A client writes: “We have shrunk back to $3,000,000 from $6,700,000 and have remained profitable every year and plan to do it again this year.”
Congratulations to this company. This recession shows that it’s a lot easier to stay profitable while volume expands than it is when volume contracts.
Why is downsizing so difficult? There are several reasons. As the company grows, we invest in employees, many of them “keepers.” We plan to build our future on them because we know that their contribution will grow with the company’s progress. When we’re forced to decrease overhead, it’s difficult to let those keepers go. But most companies today do not have self-financing to support losses over multiple years.
A second reason why scaling down is hard to do is organizational. In a $7 million company, we hire specialists. Often those specialists can’t multitask the way a company of smaller size demands. So even if we cut our team numbers, we may not have the right players left to succeed in changed roles.
Smaller Volume, Smaller Jobs
In this recession, downsizing means that not only is volume reduced but so is average job size. That means it takes more work to sell each bit of volume, and if processes aren’t streamlined for the new reality, you may be overwhelmed with work, appear to need everyone you have, and find yourself at break-even or worse.
Downsizing may also represent the (temporary) death of a dream for the company owner. That larger volume may have left him free to step away from the company to accomplish other goals, or at least to step back from a day-to-day role, or maybe to concentrate on sales and leave production to a production manager. The slap of the recession and the need to cut, and cut deeply, may be such a blow that he chooses to ignore the steps he needs to take.
So, what does it take to downsize effectively and remain profitable? A detailed plan. And that plan is your budget(s). Now, as one year ends and another is about to begin, draw up a budget that projects how you expect 2011 to end: anticipated volume (be completely realistic), job costs (by percentage, not by category), overhead (detailed by line item), and net profit (do whatever you have to do in the overhead category to allow for an 8% net after owner salary).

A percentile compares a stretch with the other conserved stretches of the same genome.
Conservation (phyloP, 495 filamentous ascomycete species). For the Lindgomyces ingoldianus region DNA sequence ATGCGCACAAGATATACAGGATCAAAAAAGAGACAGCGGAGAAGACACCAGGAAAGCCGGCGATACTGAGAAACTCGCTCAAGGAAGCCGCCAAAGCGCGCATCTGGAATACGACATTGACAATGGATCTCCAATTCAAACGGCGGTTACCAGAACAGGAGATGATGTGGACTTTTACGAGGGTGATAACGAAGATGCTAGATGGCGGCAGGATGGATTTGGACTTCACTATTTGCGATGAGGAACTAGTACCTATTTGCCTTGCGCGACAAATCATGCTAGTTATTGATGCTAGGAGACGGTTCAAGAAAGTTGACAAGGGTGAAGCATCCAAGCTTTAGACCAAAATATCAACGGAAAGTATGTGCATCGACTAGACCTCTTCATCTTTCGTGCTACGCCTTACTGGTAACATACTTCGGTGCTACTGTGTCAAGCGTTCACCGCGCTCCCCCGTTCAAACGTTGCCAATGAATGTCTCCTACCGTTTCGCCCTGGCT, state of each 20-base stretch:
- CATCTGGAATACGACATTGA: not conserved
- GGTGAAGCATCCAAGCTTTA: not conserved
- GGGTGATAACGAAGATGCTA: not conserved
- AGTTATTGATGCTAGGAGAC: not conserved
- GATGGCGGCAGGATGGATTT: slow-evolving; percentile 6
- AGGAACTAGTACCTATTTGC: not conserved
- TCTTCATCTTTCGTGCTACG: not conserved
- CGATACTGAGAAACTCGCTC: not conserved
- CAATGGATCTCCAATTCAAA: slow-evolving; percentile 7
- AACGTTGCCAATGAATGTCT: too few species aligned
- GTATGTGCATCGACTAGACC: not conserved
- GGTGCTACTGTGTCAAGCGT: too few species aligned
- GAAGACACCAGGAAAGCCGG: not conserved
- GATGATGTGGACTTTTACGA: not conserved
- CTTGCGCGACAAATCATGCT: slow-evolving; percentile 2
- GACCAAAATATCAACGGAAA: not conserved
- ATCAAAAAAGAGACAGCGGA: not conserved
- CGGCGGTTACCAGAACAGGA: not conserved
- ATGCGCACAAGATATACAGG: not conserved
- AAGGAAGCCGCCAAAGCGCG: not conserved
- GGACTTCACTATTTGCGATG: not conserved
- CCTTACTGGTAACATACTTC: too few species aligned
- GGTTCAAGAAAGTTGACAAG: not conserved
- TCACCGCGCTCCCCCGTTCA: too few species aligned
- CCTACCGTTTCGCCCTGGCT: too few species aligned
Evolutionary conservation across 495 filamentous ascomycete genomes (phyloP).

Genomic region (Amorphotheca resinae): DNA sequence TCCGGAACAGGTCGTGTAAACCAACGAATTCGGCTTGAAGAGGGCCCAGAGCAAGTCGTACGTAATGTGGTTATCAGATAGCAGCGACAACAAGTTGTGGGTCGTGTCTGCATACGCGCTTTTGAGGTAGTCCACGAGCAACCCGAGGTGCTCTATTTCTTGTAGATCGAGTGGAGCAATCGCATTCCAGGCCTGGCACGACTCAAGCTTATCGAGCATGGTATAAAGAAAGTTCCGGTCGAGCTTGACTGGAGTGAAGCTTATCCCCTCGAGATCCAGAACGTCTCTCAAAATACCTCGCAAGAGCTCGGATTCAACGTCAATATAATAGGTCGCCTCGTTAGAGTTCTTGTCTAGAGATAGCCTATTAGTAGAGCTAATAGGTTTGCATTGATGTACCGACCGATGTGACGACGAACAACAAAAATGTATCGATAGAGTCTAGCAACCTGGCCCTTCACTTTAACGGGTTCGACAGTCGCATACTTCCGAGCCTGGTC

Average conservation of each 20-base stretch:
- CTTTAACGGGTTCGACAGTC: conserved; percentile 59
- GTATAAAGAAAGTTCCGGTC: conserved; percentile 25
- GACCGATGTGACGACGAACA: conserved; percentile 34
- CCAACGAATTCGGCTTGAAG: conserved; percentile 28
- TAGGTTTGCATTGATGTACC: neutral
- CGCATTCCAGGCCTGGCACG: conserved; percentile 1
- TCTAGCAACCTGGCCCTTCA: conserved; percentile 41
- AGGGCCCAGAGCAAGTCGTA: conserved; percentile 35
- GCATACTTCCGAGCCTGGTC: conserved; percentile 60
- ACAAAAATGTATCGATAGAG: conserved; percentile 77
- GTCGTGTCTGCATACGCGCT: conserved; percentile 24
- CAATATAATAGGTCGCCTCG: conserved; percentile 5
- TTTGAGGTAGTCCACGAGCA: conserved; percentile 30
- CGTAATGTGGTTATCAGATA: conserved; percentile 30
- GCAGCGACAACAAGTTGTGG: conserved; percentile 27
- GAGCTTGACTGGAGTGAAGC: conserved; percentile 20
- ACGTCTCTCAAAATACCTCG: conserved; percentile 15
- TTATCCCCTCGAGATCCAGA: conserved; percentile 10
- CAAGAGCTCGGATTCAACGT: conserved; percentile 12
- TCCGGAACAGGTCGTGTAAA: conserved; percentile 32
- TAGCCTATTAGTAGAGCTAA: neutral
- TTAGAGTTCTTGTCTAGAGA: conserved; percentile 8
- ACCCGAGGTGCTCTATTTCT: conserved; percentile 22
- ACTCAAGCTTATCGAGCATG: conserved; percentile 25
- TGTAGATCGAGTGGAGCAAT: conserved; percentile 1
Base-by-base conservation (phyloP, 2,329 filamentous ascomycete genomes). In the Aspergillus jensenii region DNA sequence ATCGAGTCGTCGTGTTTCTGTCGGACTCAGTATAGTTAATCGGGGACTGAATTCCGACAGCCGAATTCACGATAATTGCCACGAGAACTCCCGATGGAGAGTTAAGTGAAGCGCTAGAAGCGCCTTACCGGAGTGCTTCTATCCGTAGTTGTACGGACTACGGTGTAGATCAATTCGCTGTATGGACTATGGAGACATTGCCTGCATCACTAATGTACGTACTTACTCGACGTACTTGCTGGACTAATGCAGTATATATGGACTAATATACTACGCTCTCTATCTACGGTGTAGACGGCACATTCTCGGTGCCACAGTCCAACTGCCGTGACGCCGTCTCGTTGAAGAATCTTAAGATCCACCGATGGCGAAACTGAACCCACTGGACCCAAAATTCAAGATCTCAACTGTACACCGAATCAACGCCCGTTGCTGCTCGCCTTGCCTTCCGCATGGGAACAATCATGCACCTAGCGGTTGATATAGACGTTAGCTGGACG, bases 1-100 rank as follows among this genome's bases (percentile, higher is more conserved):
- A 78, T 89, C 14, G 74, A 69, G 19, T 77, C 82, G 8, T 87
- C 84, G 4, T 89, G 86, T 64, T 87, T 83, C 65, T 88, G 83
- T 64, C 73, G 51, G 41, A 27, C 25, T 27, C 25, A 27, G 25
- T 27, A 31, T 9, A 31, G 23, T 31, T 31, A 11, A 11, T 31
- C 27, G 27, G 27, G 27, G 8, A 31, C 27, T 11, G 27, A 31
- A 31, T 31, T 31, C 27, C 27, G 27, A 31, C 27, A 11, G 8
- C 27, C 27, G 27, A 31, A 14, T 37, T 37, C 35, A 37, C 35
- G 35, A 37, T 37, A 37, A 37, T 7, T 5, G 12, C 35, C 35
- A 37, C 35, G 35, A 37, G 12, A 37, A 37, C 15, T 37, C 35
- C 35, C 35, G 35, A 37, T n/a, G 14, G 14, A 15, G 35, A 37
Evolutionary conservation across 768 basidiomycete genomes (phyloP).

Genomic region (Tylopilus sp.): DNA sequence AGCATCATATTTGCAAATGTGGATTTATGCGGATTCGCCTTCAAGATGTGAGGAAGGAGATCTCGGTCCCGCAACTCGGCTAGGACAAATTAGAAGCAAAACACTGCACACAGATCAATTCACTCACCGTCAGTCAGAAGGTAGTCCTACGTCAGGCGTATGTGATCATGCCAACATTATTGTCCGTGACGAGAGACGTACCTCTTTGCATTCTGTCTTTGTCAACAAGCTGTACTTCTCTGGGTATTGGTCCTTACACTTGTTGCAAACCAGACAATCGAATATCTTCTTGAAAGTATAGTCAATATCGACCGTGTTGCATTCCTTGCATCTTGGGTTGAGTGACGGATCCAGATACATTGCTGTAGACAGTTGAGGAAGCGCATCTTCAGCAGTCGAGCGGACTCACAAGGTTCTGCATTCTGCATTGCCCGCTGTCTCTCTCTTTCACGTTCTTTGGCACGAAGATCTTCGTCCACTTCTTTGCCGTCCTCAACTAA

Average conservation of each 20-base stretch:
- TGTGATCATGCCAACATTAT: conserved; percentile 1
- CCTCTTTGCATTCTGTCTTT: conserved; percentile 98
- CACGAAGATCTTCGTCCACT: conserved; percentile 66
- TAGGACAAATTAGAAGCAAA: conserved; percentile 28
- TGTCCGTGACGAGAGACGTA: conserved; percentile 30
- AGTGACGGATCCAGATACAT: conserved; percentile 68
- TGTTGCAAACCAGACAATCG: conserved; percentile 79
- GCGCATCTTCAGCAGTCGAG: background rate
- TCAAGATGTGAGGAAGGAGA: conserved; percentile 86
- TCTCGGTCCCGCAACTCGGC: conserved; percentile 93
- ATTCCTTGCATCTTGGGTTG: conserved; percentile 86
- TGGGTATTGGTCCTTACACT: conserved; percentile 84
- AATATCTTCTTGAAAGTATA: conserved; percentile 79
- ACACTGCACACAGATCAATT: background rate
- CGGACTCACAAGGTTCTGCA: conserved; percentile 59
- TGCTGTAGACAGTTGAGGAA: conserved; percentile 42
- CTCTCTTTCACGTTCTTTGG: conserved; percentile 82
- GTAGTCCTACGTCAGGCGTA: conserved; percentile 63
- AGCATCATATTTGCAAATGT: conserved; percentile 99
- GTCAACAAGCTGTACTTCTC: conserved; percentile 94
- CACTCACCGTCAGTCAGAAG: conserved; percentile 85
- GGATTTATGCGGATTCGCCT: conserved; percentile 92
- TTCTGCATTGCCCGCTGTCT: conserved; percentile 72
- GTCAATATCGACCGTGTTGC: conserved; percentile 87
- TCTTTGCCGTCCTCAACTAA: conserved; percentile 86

You may feel better if you do three budget scenarios. One is for a volume that’s slightly better (+10%?) than you would realistically bet on at this time. The second is the realistic budget. The third is the “fallback” or worst-case-scenario budget where your volume or your gross profit is 10% poorer than you currently anticipate. This third budget would include decision triggers, points where you’d take certain actions to bring overhead into line with that budget.
By the Numbers
Once you’ve developed the budgets you can believe in, break down the realistic one to monthly income projections and expenditures. Don’t simply divide each item by 12. Instead, research how you expect your income and expenses to fluctuate. This can be entered into your accounting software and a monthly budget-to-action report generated for your company. You would receive this report along with your profit and loss statement (P&L) each month and it would alert you to key variances.
One area to be particularly aware of is marketing. There has been a major change in the amount that remodelers need to spend for adequate marketing. The budget used to be 1% to 2%; now it’s 4% to 5% for full-line remodelers.
Then with plan(s) in hand, all you need to do is review those monthly P&Ls, do a budget reconciliation at least quarterly, and keep your company on track with your best friend in a recession: your budget.
—Linda Case is founder of Remodelers Advantage, a national company that gives remodelers the tools to achieve consistent profitability and success through one-on-one consulting, the Roundtables peer program, and an online learning community, Advantage Associates. 301.490.5620